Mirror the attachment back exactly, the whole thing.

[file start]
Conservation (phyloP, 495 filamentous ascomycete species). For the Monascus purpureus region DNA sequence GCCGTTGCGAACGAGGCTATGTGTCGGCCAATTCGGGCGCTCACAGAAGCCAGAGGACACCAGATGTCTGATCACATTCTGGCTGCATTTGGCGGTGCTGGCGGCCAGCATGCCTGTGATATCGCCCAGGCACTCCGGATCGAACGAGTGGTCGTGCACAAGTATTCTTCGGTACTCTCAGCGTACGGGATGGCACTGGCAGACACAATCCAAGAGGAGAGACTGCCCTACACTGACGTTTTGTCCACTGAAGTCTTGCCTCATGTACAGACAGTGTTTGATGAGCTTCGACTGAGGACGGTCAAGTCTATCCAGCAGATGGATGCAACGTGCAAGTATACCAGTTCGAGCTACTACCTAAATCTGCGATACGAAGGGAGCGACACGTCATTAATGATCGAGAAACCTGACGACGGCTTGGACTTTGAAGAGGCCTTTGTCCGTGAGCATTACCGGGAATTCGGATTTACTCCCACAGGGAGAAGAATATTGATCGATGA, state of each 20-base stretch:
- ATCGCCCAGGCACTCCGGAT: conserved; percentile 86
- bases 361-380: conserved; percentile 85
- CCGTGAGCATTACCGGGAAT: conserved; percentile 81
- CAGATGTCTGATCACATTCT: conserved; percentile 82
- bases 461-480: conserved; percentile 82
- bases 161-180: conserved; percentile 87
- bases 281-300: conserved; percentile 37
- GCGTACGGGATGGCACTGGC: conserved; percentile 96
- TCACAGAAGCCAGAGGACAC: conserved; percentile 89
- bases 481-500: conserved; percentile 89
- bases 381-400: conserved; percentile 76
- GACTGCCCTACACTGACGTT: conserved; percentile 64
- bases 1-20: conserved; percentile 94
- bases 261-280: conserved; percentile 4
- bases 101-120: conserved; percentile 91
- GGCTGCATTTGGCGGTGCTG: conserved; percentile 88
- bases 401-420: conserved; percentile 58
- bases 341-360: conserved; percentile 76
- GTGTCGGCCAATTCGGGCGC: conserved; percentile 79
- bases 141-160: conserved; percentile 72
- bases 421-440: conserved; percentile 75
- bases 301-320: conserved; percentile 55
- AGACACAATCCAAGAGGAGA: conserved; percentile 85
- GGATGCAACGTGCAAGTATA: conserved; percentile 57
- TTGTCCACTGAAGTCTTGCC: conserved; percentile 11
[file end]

Conservation (phyloP, 495 filamentous ascomycete species). For the Monascus purpureus region DNA sequence GCCGTTGCGAACGAGGCTATGTGTCGGCCAATTCGGGCGCTCACAGAAGCCAGAGGACACCAGATGTCTGATCACATTCTGGCTGCATTTGGCGGTGCTGGCGGCCAGCATGCCTGTGATATCGCCCAGGCACTCCGGATCGAACGAGTGGTCGTGCACAAGTATTCTTCGGTACTCTCAGCGTACGGGATGGCACTGGCAGACACAATCCAAGAGGAGAGACTGCCCTACACTGACGTTTTGTCCACTGAAGTCTTGCCTCATGTACAGACAGTGTTTGATGAGCTTCGACTGAGGACGGTCAAGTCTATCCAGCAGATGGATGCAACGTGCAAGTATACCAGTTCGAGCTACTACCTAAATCTGCGATACGAAGGGAGCGACACGTCATTAATGATCGAGAAACCTGACGACGGCTTGGACTTTGAAGAGGCCTTTGTCCGTGAGCATTACCGGGAATTCGGATTTACTCCCACAGGGAGAAGAATATTGATCGATGA, state of each 20-base stretch:
- ATCGCCCAGGCACTCCGGAT: conserved; percentile 86
- bases 361-380: conserved; percentile 85
- CCGTGAGCATTACCGGGAAT: conserved; percentile 81
- CAGATGTCTGATCACATTCT: conserved; percentile 82
- bases 461-480: conserved; percentile 82
- bases 161-180: conserved; percentile 87
- bases 281-300: conserved; percentile 37
- GCGTACGGGATGGCACTGGC: conserved; percentile 96
- TCACAGAAGCCAGAGGACAC: conserved; percentile 89
- bases 481-500: conserved; percentile 89
- bases 381-400: conserved; percentile 76
- GACTGCCCTACACTGACGTT: conserved; percentile 64
- bases 1-20: conserved; percentile 94
- bases 261-280: conserved; percentile 4
- bases 101-120: conserved; percentile 91
- GGCTGCATTTGGCGGTGCTG: conserved; percentile 88
- bases 401-420: conserved; percentile 58
- bases 341-360: conserved; percentile 76
- GTGTCGGCCAATTCGGGCGC: conserved; percentile 79
- bases 141-160: conserved; percentile 72
- bases 421-440: conserved; percentile 75
- bases 301-320: conserved; percentile 55
- AGACACAATCCAAGAGGAGA: conserved; percentile 85
- GGATGCAACGTGCAAGTATA: conserved; percentile 57
- TTGTCCACTGAAGTCTTGCC: conserved; percentile 11